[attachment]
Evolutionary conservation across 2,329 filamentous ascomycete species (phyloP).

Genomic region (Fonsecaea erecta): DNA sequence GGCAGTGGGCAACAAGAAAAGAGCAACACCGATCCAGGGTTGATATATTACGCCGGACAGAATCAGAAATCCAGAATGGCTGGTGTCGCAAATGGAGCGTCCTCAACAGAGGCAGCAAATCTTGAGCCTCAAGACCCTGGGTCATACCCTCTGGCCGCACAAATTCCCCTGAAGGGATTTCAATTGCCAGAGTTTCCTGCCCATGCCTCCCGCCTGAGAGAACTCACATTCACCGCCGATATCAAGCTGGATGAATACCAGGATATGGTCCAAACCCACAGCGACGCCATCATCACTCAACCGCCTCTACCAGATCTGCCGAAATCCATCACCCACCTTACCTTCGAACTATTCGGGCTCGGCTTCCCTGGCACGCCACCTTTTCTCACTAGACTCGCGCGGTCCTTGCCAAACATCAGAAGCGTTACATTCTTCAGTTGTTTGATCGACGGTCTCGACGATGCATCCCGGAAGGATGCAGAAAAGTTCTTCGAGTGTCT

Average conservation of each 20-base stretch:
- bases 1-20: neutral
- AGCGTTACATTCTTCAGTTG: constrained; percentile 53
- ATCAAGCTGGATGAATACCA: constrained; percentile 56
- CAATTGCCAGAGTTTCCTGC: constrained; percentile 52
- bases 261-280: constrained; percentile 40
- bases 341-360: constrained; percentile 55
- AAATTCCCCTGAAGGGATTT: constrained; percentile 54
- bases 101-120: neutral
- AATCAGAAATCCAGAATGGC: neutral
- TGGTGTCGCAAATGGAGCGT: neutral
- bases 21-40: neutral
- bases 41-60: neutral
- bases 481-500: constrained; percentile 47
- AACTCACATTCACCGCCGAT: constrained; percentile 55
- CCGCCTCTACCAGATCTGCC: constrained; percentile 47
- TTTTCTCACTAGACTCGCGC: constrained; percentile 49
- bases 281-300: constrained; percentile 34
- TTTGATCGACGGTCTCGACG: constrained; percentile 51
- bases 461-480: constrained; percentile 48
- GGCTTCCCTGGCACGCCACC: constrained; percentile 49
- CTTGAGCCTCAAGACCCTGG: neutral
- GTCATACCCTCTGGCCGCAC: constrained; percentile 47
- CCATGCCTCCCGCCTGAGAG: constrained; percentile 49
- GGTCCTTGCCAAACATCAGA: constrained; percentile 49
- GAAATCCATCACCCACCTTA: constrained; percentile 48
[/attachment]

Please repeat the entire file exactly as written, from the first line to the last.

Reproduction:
Evolutionary conservation across 2,329 filamentous ascomycete species (phyloP).

Genomic region (Fonsecaea erecta): DNA sequence GGCAGTGGGCAACAAGAAAAGAGCAACACCGATCCAGGGTTGATATATTACGCCGGACAGAATCAGAAATCCAGAATGGCTGGTGTCGCAAATGGAGCGTCCTCAACAGAGGCAGCAAATCTTGAGCCTCAAGACCCTGGGTCATACCCTCTGGCCGCACAAATTCCCCTGAAGGGATTTCAATTGCCAGAGTTTCCTGCCCATGCCTCCCGCCTGAGAGAACTCACATTCACCGCCGATATCAAGCTGGATGAATACCAGGATATGGTCCAAACCCACAGCGACGCCATCATCACTCAACCGCCTCTACCAGATCTGCCGAAATCCATCACCCACCTTACCTTCGAACTATTCGGGCTCGGCTTCCCTGGCACGCCACCTTTTCTCACTAGACTCGCGCGGTCCTTGCCAAACATCAGAAGCGTTACATTCTTCAGTTGTTTGATCGACGGTCTCGACGATGCATCCCGGAAGGATGCAGAAAAGTTCTTCGAGTGTCT

Average conservation of each 20-base stretch:
- bases 1-20: neutral
- AGCGTTACATTCTTCAGTTG: constrained; percentile 53
- ATCAAGCTGGATGAATACCA: constrained; percentile 56
- CAATTGCCAGAGTTTCCTGC: constrained; percentile 52
- bases 261-280: constrained; percentile 40
- bases 341-360: constrained; percentile 55
- AAATTCCCCTGAAGGGATTT: constrained; percentile 54
- bases 101-120: neutral
- AATCAGAAATCCAGAATGGC: neutral
- TGGTGTCGCAAATGGAGCGT: neutral
- bases 21-40: neutral
- bases 41-60: neutral
- bases 481-500: constrained; percentile 47
- AACTCACATTCACCGCCGAT: constrained; percentile 55
- CCGCCTCTACCAGATCTGCC: constrained; percentile 47
- TTTTCTCACTAGACTCGCGC: constrained; percentile 49
- bases 281-300: constrained; percentile 34
- TTTGATCGACGGTCTCGACG: constrained; percentile 51
- bases 461-480: constrained; percentile 48
- GGCTTCCCTGGCACGCCACC: constrained; percentile 49
- CTTGAGCCTCAAGACCCTGG: neutral
- GTCATACCCTCTGGCCGCAC: constrained; percentile 47
- CCATGCCTCCCGCCTGAGAG: constrained; percentile 49
- GGTCCTTGCCAAACATCAGA: constrained; percentile 49
- GAAATCCATCACCCACCTTA: constrained; percentile 48